The Location -works are not my most recent works, but they are representative for my approach through all the other media I use, including my installations, sculptures, paintings, photography and text works. I not only use a wide variety of media, but also deliberately employ a diversity of aesthetic forms, ranging from an economical, minimalist visual language to overloaded, exaggerated designs, always with the aim of articulating the content of the work as precisely as possible.
ED: What is the main message you want people to receive through your work?
HOdB: Thematically, the work concentrates on our laborious and problematic relationship with time, space and each other. I show the viewer non-existent, but identifiable places, moments and characters that appear to have been taken from contemporary everyday life, aiming thereby to capture in these images the tragicomic absurdity of our postmodern existence. Key themes are the disappearance of distance, the disembodiment of the individual and the abstraction of time that have resulted from globalisation and the changes to our living environment that developments in media, automation and technology have brought about.
I tend to call my works 'proposals'; they are irrefutably fictional, constructed and staged, leaving it up to the viewer whether to take the work seriously, as a sort of parallel reality, or immediately to put it into perspective, as no more than a visual construct. My work is nourished by a keen interest in social and cultural reflection. I also question the difficult relationship between reality and representation, between what we see and what we want to believe, between what is and what we create for ourselves in order to make it easier to deal with our own insignificance and lack of identity. The visual output of that investigation often produces slumbering, insidious, melancholy and astonishing images.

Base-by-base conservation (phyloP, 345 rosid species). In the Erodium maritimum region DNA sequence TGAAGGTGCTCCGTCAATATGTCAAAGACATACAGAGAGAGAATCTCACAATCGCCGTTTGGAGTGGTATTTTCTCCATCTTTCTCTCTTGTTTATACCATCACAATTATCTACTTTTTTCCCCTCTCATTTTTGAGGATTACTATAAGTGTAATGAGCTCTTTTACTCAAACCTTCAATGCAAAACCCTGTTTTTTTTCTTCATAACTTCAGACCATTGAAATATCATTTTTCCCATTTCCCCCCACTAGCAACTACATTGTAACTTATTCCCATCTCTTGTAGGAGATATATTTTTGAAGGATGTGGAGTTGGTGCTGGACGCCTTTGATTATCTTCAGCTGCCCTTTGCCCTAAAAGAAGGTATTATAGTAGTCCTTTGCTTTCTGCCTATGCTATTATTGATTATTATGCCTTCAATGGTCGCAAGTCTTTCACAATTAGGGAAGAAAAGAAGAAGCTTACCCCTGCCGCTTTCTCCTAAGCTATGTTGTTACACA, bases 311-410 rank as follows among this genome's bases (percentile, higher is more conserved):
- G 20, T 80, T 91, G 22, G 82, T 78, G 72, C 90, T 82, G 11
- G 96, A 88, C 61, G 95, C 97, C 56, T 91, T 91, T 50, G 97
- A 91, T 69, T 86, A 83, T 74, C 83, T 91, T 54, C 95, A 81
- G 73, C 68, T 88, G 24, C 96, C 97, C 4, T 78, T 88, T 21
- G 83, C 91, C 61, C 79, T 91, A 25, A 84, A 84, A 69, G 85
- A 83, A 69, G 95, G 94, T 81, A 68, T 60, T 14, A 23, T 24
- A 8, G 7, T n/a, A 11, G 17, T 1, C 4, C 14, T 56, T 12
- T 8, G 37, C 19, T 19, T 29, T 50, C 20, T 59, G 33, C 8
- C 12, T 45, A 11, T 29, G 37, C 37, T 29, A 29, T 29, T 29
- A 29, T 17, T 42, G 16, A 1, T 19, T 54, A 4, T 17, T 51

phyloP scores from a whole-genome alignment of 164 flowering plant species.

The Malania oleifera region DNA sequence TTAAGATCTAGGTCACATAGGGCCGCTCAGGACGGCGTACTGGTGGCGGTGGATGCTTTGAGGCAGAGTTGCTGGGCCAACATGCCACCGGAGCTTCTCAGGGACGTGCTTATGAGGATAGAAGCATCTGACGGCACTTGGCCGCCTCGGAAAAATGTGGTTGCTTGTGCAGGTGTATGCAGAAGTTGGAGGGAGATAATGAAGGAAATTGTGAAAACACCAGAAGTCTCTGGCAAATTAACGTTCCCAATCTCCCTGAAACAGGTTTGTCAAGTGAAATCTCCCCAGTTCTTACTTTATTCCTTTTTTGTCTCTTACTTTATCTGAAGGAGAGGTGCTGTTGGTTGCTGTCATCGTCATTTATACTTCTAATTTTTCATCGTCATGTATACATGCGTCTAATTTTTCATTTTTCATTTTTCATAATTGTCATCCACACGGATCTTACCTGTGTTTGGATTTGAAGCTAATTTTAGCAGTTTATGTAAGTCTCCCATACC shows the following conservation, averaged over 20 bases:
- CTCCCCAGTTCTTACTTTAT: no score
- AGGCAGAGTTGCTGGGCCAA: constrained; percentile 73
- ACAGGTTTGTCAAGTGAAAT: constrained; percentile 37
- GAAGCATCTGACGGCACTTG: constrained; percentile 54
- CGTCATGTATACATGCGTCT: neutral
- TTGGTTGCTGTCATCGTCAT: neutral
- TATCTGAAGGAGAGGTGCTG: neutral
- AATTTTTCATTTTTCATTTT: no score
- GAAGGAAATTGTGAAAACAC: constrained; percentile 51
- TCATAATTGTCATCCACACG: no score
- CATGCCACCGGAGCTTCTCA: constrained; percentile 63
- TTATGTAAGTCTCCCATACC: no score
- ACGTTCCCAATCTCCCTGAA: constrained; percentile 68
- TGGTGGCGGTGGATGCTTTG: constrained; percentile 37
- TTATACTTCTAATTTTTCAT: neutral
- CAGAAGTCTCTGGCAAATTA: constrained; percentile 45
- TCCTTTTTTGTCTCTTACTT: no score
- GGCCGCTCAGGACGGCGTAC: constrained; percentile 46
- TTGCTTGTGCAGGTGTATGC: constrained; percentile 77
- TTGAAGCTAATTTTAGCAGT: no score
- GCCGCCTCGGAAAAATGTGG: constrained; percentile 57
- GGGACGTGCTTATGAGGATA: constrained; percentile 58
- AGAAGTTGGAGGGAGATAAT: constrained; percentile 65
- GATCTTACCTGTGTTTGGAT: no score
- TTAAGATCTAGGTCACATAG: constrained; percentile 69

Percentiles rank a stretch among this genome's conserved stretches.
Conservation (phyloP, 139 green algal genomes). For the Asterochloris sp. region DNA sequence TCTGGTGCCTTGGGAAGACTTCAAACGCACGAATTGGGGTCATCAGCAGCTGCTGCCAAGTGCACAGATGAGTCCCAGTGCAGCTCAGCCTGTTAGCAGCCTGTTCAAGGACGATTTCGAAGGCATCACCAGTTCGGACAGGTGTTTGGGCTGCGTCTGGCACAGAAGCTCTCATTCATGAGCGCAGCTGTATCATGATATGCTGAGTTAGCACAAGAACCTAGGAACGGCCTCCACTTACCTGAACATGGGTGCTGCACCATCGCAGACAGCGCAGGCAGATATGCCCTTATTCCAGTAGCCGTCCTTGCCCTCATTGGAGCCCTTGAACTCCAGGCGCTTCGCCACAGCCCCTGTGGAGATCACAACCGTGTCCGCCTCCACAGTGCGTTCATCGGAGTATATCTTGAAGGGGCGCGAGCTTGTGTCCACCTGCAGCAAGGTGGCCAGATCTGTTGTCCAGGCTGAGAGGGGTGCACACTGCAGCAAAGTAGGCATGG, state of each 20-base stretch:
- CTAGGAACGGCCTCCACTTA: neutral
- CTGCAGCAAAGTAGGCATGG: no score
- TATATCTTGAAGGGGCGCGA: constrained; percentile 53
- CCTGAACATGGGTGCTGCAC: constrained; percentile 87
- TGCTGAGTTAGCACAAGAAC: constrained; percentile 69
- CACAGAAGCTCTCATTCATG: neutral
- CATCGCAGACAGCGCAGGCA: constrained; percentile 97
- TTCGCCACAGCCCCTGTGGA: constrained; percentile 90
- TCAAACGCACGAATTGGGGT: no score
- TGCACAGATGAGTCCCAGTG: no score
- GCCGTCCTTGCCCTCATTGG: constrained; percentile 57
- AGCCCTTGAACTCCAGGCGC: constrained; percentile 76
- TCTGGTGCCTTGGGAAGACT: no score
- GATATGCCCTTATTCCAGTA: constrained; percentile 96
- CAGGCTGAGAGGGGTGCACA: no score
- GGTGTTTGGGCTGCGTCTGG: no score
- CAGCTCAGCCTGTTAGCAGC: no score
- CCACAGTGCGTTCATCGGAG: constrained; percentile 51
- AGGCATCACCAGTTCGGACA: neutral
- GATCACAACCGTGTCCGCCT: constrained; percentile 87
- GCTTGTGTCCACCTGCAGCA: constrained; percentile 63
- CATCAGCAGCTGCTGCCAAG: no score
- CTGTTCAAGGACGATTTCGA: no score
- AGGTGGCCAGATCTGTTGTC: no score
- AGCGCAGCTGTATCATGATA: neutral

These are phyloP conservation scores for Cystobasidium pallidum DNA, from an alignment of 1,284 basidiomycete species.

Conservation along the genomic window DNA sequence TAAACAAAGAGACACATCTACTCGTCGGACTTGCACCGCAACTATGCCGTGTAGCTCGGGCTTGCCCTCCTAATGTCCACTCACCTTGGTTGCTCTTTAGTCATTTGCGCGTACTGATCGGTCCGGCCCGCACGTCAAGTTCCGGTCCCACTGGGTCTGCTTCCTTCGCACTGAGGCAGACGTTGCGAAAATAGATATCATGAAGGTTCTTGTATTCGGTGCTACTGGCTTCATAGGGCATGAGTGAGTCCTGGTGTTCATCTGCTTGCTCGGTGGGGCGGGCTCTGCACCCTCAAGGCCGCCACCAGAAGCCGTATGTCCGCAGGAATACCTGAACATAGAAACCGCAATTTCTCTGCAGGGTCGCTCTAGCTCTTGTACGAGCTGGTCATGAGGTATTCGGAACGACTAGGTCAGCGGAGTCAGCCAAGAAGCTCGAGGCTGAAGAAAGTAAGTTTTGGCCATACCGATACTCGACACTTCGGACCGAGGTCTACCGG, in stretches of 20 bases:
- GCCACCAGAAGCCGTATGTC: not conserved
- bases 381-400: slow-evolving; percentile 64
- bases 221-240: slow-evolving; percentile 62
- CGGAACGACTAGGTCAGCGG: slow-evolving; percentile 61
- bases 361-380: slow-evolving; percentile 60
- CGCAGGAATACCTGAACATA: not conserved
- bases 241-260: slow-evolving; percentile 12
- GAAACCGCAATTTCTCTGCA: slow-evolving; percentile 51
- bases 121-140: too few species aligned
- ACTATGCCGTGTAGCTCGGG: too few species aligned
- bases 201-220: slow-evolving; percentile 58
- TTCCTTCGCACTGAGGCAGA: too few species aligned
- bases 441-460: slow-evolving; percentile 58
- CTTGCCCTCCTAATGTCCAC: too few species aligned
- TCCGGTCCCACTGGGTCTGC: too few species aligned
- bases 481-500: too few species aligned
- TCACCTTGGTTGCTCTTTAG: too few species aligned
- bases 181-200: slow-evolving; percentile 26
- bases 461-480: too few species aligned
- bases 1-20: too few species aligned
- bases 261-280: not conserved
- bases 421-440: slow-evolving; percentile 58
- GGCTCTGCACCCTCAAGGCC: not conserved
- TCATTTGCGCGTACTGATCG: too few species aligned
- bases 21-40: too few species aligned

ED: What is the favourite theatre project you worked on?
HOdB: So far my main road as an artist has been autonomous works, presented in contemporary art museums, biennials, art galleries. Only three times I did a commissioned stage design, a collaboration with musical theatre makers. The three collaborations were great experiences, though it is not my ambition to do too many in the future; I guess I am too much a 'fine art' artist, that prefers to work on his own. The most challenging of these three collaborations was the touring contemporary opera production Void, an opera with a bunch of great vocalists and musicians, an opera by the contemporary composer Wim Henderickx, who conducted every performance live on stage himself. The scenery was a massive job, combining a large sculptural construction and two large-scale vertical video animations.
ED: Do you prefer theatrical expression or 'playing with reality'?
HOdB: Both are fine, I guess? I think for my own work I'd say 'evocative expression'.
ED: Can you propose a fascinating and practical decor or display we could use in our homes?
HOdB: That would be a fun thing to conceive. But as a matter of fact, I think a good 'fascinating and practical decor' could be a good and strongly evocative figurative painting, nothing more, nothing less.